Diet: Turacos mostly eat fruit, and they pluck it from trees or shrubs. When there is little fruit around, they eat leaves and flowers. Sometimes great blue turacos eat algae (AL-jee), tiny plants that grow in water.
Behavior and reproduction: Great blue turacos are sociable and form parties, groups of up to eighteen birds. A party stakes out a territory of its own. They communicate with two types of calls. One is a low tone that has been compared to a purr. The other is harsher, and sounds like the word "cow" being repeated.
Birds travel in parties and pairs. After mating, they make a nest resembling a platform out of sticks. The hen lays two blue-green eggs. Both parents incubate the eggs, which hatch in twenty-nine to thirty-one days. In five to six weeks, hatchlings fledge, growing the feathers needed to fly. They will be cared for by their parents for about three months.
Great blue turacos and people: Some people eat turaco meat.
Conservation status: Although the great blue turaco is not threatened, people fear that the destruction of forests, along with trapping and hunting, will cause a drop in the bird population. ∎
Physical characteristics: Go-away birds are dark gray and with lighter coloring around the eyes. Plumage is darkest on the tail, chin, chest, throat, and on small feathers called coverts. The crest on the bird's head consists of feathers of different lengths. The bird can raise or lower its crest.
The gray go-away bird is 18 to 20 inches (46 to 51 centimeters) in length and weighs from 7.1 to 12 ounces (202 to 340 grams). While not as colorful as turacos, go-away-birds have more wing strength and are better fliers.
Geographic range: Go-away birds live in Angola, the Congo, Democratic Republic of the Congo, Tanzania, Zambia, Malawi, Mozambique, Namibia, Zimbabwe, and Botswana.
Habitat: Go-away-birds live in savannas, grassland areas with some trees. The birds generally roost, or stay, in acacia (uh-KAY-shah) trees.
Diet: Go-away-birds eat fruit, leaves, seeds, flowers, and termites. The birds sometimes eat clay, and are the only members of the Musophagidae family to do so. Birds may raid gardens, and their feeding can cause the destruction of crops such as lettuce.
Behavior and reproduction: The go-away-bird is named for its call. People think the call sounds like the words, "Go away." Since the bird calls when people approach, hunters think that the birds are giving a warning to animals.
When gray go-away-birds breed, the female has a clutch of one to four gray eggs. Both parents incubate the eggs, which hatch in twenty-six to twenty-eight days. Both parents care for the hatchlings. Parents may be assisted by helpers, birds thought to be offspring from an earlier mating.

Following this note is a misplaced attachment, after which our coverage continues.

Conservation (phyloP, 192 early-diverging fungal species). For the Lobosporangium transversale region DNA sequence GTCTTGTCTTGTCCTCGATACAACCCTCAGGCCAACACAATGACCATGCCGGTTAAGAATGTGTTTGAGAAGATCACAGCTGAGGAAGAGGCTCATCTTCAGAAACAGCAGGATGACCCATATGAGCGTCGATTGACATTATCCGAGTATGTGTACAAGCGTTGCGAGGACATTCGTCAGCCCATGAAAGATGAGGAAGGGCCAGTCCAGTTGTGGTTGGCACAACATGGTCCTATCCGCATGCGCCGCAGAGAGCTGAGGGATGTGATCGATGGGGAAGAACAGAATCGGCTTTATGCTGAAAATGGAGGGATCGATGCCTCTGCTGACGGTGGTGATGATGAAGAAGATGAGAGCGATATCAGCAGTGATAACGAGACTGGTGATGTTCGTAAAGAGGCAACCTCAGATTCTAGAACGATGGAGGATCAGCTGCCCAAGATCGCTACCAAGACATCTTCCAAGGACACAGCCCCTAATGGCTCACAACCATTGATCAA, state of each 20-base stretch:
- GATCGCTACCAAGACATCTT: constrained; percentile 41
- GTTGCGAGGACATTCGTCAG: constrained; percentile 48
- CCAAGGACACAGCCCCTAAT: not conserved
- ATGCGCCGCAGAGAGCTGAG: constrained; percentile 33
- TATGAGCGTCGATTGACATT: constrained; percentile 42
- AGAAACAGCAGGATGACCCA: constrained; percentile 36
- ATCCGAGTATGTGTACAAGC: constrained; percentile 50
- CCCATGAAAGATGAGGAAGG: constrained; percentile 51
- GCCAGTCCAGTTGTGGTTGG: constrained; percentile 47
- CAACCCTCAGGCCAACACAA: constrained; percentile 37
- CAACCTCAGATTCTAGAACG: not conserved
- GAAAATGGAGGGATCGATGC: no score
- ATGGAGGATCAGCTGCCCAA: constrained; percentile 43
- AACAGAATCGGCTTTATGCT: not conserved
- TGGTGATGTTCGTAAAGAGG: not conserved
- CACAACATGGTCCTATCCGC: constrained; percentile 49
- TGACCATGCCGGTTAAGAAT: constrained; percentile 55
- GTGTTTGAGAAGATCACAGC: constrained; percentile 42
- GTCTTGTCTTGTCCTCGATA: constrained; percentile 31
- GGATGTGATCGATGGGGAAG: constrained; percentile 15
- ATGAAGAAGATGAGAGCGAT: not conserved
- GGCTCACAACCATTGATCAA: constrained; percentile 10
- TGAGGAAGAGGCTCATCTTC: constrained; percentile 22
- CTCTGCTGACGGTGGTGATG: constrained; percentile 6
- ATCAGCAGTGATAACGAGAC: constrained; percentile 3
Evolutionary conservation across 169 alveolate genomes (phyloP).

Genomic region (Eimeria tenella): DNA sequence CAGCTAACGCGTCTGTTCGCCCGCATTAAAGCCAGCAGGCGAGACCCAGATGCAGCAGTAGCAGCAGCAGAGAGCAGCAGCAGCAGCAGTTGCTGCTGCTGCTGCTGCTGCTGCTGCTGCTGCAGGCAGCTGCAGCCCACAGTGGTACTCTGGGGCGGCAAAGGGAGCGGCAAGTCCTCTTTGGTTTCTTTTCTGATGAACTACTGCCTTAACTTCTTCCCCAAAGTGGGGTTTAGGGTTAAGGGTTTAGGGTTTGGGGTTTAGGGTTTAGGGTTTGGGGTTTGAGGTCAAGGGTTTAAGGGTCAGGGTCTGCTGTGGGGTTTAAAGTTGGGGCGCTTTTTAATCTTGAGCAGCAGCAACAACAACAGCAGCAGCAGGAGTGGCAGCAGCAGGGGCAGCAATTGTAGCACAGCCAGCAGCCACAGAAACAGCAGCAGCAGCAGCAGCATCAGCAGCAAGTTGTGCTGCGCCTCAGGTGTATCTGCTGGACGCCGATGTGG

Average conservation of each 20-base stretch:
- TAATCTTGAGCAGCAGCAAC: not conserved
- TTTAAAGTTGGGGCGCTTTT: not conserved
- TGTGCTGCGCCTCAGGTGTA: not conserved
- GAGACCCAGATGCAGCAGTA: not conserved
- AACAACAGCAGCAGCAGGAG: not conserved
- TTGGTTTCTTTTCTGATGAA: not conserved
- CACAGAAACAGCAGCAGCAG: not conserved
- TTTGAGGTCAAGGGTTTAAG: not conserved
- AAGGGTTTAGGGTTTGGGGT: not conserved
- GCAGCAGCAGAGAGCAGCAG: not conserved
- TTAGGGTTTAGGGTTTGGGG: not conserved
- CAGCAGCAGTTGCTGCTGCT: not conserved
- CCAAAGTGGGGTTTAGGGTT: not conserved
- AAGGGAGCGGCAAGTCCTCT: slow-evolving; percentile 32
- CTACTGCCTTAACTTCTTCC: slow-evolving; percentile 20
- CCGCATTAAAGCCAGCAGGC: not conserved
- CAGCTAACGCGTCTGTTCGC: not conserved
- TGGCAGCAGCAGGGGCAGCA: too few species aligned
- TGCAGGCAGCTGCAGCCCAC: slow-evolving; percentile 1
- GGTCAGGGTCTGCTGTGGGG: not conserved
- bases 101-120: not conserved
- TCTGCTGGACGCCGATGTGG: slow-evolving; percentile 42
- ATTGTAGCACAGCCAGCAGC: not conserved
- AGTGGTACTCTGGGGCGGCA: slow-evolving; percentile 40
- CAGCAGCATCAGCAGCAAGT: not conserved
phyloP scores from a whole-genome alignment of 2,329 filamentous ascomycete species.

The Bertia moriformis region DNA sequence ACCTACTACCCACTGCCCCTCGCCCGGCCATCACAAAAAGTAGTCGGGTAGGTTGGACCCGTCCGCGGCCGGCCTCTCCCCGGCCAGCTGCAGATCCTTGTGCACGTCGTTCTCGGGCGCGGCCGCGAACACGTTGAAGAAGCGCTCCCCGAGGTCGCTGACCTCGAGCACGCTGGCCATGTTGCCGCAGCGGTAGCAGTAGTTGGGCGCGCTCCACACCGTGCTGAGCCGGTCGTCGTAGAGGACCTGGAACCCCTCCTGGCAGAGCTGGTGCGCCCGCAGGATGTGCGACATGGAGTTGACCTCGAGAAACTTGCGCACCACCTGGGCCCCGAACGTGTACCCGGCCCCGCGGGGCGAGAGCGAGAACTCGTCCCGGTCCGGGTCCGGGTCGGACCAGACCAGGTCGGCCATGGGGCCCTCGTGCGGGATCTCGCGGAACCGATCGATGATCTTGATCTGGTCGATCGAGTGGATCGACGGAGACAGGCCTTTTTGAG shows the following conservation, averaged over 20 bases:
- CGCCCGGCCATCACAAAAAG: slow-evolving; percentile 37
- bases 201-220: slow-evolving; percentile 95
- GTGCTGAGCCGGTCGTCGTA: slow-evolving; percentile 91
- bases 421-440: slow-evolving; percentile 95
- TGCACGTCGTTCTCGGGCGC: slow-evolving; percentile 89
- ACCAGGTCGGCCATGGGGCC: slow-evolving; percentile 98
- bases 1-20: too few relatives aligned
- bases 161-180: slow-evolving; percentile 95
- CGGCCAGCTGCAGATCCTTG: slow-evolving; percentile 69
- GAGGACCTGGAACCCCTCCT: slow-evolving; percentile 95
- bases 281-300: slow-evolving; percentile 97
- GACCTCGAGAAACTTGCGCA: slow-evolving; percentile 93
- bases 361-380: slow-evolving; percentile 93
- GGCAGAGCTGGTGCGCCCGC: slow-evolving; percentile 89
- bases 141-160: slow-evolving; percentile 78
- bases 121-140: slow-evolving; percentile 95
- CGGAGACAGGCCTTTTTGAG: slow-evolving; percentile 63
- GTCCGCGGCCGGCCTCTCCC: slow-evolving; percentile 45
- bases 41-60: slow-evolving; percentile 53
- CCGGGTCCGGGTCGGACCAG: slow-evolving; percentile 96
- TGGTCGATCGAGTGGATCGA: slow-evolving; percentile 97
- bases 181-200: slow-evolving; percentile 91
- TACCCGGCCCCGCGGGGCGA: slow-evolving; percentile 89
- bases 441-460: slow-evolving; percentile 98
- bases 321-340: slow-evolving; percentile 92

The go-away-birds often pair up and are part of small family groups. They also form parties of up to twenty birds. They climb and hop in trees and appear to be curious about the world around them. They are less shy around humans than other birds in the Musophagidae family. And just as in human families, not all relatives get along. Go-away birds may chase turacos away from water and food sources like fruit trees. However, the go-away-birds will not object if they are joined by birds such as parrots or pigeons.
Gray go-away-birds and people: Gray go-away-birds annoy hunters because the birds' call sounds an alarm that warns animals that hunters are approaching.
Conservation status: Go-away-birds are not considered at risk of extinction. ∎
FOR MORE INFORMATION
del Hoyo, Josep, et al, eds. Handbook of the Birds of the World. Barcelona: Lynx Edicions, 1992.
Forshaw, Joseph, ed. Encyclopedia of Birds, 2nd ed. San Diego, CA: Academic Press, 1998.
Sibley, David. The Sibley Guide to Birds. New York: Alfred A. Knopf, 2000.
Stuart, Chris and Tilde. Birds of Africa From Seabirds to Seed Eaters. Cambridge, MA: The MIT Press, 1999.
BirdLife International. http://www.birdlife.org/news/features/2003/08/kilum.html (accessed on April 25, 2004).
Pickrell, John. "African Birds Understand Monkey Communication, Study Says." NationalGeographic.com. http://www.nationalgeographic.com/news/2004/03/18_040313_hornbills.html (accessed on April 25, 2004).